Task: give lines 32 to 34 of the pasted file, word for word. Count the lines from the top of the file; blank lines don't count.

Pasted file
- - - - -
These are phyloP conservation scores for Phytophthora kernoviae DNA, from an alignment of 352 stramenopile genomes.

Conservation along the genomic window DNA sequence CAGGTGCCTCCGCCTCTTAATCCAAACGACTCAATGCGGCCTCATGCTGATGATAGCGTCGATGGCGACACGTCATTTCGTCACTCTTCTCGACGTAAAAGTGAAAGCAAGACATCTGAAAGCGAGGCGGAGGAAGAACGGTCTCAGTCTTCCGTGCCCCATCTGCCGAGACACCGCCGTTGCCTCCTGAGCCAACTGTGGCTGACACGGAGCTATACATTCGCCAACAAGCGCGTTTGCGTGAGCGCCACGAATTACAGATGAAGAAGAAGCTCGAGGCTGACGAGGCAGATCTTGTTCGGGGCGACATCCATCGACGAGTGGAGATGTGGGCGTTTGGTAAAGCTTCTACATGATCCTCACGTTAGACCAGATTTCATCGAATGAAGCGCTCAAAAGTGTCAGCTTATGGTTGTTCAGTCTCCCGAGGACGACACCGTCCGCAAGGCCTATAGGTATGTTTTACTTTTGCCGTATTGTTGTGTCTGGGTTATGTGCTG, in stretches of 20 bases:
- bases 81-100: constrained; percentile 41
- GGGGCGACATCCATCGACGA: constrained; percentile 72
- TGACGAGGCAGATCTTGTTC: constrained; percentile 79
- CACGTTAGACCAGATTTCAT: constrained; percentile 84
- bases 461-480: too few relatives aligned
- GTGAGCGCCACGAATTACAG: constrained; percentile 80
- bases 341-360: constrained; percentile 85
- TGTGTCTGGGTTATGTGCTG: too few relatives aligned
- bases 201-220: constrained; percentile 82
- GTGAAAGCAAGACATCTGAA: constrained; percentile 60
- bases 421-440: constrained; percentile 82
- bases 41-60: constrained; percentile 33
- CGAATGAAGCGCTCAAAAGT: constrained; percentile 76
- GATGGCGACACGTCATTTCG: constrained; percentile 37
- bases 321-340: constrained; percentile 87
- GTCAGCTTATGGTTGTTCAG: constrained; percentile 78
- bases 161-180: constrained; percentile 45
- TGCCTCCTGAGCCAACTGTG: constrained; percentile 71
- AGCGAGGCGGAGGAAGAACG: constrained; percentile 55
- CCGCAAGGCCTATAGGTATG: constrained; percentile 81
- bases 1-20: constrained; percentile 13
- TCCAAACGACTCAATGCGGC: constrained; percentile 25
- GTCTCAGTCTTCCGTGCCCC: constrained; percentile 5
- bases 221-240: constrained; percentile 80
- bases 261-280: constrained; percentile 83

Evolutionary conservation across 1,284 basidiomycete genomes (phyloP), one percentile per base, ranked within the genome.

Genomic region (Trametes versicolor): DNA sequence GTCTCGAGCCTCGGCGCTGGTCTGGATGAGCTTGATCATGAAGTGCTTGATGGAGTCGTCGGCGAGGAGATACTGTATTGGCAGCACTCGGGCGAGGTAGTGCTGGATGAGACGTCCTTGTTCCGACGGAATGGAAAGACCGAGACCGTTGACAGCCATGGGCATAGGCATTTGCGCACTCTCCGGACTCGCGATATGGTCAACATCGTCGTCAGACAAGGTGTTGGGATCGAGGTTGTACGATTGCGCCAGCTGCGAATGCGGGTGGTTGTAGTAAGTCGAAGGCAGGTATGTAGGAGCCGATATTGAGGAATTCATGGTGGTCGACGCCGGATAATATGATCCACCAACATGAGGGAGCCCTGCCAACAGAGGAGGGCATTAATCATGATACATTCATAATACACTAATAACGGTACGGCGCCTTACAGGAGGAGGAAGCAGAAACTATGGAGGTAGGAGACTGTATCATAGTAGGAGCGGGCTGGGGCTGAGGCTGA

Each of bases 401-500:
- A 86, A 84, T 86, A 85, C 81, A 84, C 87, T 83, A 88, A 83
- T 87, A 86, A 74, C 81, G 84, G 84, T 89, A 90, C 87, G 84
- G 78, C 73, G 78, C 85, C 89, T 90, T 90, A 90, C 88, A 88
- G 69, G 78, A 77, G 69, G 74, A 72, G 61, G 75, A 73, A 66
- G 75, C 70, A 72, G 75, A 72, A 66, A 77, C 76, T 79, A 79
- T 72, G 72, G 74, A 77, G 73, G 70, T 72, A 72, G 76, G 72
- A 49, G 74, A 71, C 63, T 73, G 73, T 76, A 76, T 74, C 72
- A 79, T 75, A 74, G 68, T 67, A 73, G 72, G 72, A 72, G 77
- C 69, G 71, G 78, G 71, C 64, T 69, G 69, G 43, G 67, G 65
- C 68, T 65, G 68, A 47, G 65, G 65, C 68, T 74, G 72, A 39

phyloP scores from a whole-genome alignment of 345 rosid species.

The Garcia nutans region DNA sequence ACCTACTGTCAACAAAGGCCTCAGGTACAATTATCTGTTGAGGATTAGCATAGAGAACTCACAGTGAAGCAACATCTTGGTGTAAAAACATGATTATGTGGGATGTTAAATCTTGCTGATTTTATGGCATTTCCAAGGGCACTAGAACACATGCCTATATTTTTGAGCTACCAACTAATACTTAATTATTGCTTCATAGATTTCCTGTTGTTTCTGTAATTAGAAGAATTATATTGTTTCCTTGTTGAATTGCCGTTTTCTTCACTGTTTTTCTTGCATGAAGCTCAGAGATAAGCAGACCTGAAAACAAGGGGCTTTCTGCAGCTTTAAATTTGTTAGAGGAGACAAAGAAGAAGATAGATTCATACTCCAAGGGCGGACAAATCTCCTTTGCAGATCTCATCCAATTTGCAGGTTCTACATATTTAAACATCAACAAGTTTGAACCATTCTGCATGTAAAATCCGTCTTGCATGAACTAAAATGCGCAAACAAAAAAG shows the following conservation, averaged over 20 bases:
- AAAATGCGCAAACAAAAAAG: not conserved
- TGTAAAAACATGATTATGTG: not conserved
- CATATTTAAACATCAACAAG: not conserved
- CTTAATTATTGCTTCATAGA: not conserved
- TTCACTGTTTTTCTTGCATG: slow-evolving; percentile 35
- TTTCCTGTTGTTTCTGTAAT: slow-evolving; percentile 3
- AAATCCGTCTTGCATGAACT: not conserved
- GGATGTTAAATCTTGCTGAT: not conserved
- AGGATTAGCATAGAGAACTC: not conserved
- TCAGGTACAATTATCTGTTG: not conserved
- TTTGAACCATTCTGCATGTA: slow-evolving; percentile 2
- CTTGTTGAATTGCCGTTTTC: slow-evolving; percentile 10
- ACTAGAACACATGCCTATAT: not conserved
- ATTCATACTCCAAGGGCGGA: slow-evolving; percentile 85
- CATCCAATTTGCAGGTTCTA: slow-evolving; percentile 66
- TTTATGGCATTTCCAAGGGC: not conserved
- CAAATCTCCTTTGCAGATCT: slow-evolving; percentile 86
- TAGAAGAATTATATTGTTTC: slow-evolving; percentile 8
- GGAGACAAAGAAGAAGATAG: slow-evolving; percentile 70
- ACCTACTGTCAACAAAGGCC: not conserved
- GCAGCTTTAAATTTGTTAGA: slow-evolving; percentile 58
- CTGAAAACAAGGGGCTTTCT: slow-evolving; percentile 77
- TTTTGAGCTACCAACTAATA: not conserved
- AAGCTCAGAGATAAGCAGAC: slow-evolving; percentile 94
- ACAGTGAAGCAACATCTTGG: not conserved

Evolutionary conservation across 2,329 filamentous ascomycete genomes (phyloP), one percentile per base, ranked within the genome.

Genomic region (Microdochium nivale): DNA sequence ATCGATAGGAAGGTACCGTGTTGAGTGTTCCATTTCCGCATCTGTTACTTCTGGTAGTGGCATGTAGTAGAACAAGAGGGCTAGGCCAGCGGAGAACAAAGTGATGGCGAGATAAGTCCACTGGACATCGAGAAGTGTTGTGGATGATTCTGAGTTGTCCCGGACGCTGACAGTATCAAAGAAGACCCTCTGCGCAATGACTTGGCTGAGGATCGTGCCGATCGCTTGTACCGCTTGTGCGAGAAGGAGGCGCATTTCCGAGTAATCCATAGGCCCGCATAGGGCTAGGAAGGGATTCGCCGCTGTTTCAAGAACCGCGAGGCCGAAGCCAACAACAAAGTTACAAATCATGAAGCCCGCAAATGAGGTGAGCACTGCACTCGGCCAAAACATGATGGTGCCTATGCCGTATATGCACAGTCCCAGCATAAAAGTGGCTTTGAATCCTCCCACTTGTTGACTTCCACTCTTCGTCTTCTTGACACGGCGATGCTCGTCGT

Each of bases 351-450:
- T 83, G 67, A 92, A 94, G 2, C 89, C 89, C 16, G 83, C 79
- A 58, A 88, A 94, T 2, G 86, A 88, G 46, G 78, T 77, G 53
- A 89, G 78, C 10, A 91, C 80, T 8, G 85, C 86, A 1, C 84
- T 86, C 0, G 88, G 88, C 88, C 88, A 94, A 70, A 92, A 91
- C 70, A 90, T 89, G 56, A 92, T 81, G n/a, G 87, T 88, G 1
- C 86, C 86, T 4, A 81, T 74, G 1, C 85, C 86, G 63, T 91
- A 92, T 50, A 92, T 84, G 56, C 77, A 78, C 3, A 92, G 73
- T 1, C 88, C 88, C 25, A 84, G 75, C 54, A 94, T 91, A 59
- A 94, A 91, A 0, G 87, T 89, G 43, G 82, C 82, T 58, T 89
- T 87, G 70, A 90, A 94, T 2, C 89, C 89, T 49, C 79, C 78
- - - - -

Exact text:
- T 87, A 86, A 74, C 81, G 84, G 84, T 89, A 90, C 87, G 84
- G 78, C 73, G 78, C 85, C 89, T 90, T 90, A 90, C 88, A 88
- G 69, G 78, A 77, G 69, G 74, A 72, G 61, G 75, A 73, A 66